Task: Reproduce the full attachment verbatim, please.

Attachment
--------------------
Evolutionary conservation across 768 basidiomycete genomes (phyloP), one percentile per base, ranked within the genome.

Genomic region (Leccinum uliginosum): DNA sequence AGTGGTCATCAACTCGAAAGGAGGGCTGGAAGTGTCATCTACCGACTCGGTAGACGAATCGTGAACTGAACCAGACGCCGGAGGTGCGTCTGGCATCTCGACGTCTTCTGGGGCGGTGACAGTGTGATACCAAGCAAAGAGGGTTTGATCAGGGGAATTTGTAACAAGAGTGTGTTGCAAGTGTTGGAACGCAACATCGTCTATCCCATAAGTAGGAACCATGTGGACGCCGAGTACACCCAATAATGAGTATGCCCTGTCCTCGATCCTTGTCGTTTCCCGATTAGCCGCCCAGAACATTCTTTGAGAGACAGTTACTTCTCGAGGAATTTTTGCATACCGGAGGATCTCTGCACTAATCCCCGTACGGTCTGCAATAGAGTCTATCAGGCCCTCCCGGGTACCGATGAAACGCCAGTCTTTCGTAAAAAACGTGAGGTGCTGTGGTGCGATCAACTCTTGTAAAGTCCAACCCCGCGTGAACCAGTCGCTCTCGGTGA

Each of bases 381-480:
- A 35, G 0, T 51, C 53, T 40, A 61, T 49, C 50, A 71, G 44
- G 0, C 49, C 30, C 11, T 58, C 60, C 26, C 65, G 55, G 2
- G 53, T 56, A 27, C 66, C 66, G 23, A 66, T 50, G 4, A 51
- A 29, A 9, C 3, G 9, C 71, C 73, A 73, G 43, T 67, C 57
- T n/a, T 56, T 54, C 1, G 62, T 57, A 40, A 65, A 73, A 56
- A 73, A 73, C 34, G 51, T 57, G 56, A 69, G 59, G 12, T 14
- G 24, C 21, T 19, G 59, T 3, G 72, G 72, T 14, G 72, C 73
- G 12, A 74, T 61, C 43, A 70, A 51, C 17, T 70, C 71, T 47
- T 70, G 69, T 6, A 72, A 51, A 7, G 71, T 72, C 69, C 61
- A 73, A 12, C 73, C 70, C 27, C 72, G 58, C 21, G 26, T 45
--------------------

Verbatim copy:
Evolutionary conservation across 768 basidiomycete genomes (phyloP), one percentile per base, ranked within the genome.

Genomic region (Leccinum uliginosum): DNA sequence AGTGGTCATCAACTCGAAAGGAGGGCTGGAAGTGTCATCTACCGACTCGGTAGACGAATCGTGAACTGAACCAGACGCCGGAGGTGCGTCTGGCATCTCGACGTCTTCTGGGGCGGTGACAGTGTGATACCAAGCAAAGAGGGTTTGATCAGGGGAATTTGTAACAAGAGTGTGTTGCAAGTGTTGGAACGCAACATCGTCTATCCCATAAGTAGGAACCATGTGGACGCCGAGTACACCCAATAATGAGTATGCCCTGTCCTCGATCCTTGTCGTTTCCCGATTAGCCGCCCAGAACATTCTTTGAGAGACAGTTACTTCTCGAGGAATTTTTGCATACCGGAGGATCTCTGCACTAATCCCCGTACGGTCTGCAATAGAGTCTATCAGGCCCTCCCGGGTACCGATGAAACGCCAGTCTTTCGTAAAAAACGTGAGGTGCTGTGGTGCGATCAACTCTTGTAAAGTCCAACCCCGCGTGAACCAGTCGCTCTCGGTGA

Each of bases 381-480:
- A 35, G 0, T 51, C 53, T 40, A 61, T 49, C 50, A 71, G 44
- G 0, C 49, C 30, C 11, T 58, C 60, C 26, C 65, G 55, G 2
- G 53, T 56, A 27, C 66, C 66, G 23, A 66, T 50, G 4, A 51
- A 29, A 9, C 3, G 9, C 71, C 73, A 73, G 43, T 67, C 57
- T n/a, T 56, T 54, C 1, G 62, T 57, A 40, A 65, A 73, A 56
- A 73, A 73, C 34, G 51, T 57, G 56, A 69, G 59, G 12, T 14
- G 24, C 21, T 19, G 59, T 3, G 72, G 72, T 14, G 72, C 73
- G 12, A 74, T 61, C 43, A 70, A 51, C 17, T 70, C 71, T 47
- T 70, G 69, T 6, A 72, A 51, A 7, G 71, T 72, C 69, C 61
- A 73, A 12, C 73, C 70, C 27, C 72, G 58, C 21, G 26, T 45